Participants in online forums often quote excerpts from each other’s posts. The problem is that a simple copy-paste operation loses the context of the quoted post. For example, a link back to the source post could be invaluable for both human readers and machine analysis and search facilities. As part of the web annotation project I’m working on, I needed to address this lack. I found a way to include such links automatically, so that normal copy-paste operations from a forum post include the title of the post, the author, the date, and a link. (You can see a working demo if you follow the above link.) But my solution is flawed. I want to explain why, and how work on microformats could resolve the problems.
As I said, I have a working implementation that automatically adds a link and other metadata whenever someone copies from a forum post. It doesn’t matter where they copy to: they can paste into a web form, an email message or a word processor; regardless, the link and title of the source post will be included.
The trick I used is Firefox-specific (although it may be possible to adapt it to Internet Explorer). Whenever a user selects text in a message, the web page silently inserts additional information into the selected text. This information is hidden from the user using CSS. When the hidden text is pasted, the CSS rules no longer apply and it becomes visible.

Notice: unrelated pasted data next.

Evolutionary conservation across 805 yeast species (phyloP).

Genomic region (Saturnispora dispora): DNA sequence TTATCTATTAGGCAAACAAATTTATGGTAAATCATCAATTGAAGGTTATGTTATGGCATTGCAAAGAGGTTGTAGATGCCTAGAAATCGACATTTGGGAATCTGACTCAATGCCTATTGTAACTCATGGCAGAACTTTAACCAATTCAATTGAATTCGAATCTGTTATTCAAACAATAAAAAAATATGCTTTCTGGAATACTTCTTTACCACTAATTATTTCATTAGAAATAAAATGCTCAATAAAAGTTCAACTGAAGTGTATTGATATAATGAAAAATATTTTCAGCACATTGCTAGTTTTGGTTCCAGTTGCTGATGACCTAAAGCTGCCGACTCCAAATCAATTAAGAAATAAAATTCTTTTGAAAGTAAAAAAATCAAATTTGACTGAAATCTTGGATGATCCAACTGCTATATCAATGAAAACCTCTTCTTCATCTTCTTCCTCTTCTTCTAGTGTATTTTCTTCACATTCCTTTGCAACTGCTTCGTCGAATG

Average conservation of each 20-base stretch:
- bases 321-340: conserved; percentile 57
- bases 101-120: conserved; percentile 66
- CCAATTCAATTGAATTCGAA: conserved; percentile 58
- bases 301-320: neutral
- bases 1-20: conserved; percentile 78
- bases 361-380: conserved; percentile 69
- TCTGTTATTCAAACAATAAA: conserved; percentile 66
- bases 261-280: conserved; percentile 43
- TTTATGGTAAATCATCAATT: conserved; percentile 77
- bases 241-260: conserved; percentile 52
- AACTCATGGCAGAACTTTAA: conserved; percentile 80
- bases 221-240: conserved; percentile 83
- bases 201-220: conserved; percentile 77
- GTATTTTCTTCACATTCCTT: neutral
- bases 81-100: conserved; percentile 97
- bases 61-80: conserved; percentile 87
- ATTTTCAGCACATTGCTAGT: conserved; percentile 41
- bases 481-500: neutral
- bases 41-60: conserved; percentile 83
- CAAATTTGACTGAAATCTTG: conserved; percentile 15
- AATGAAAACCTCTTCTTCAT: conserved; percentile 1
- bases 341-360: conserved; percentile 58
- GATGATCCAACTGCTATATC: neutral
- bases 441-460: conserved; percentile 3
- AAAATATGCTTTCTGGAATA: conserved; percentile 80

In other words, this is an ugly hack. And, as with all hacks, there’s a price to pay. If the start of the selection is styled—perhaps in italics—then the metadata will also be styled when it is pasted. (I won’t go into other downsides.) But I knew the interface had to be simple; otherwise, no-one would use the feature: after all, the great beneficiaries of this are the readers, not the authors.
I think the ideal solution is a browser extension. This could cleanly add context information to copy operations without mucking up the source page. The problem is, the browser doesn’t know what that context information is. It could figure out the title and URL of a web page, but if that page contains multiple posts then that information might as well be gibberish. Each forum (or blog or what-have-you) has its own format for these details.
We need a standard microformat. This would specify how to mark up blog and form posts in a standard way so that the browser can extract the relevant information (titles, dates, authors, URLs, etc.). A microformat wouldn’t require any additional Web infrastructure, and it’s very easy to adapt existing software to comply. If such a standard were widely adopted, this kind of copy-paste operation could become a standard feature of browsers and Web sites. Beyond copying and pasting, there are numerous other applications of microformats, most of which haven’t even been dreamed up yet.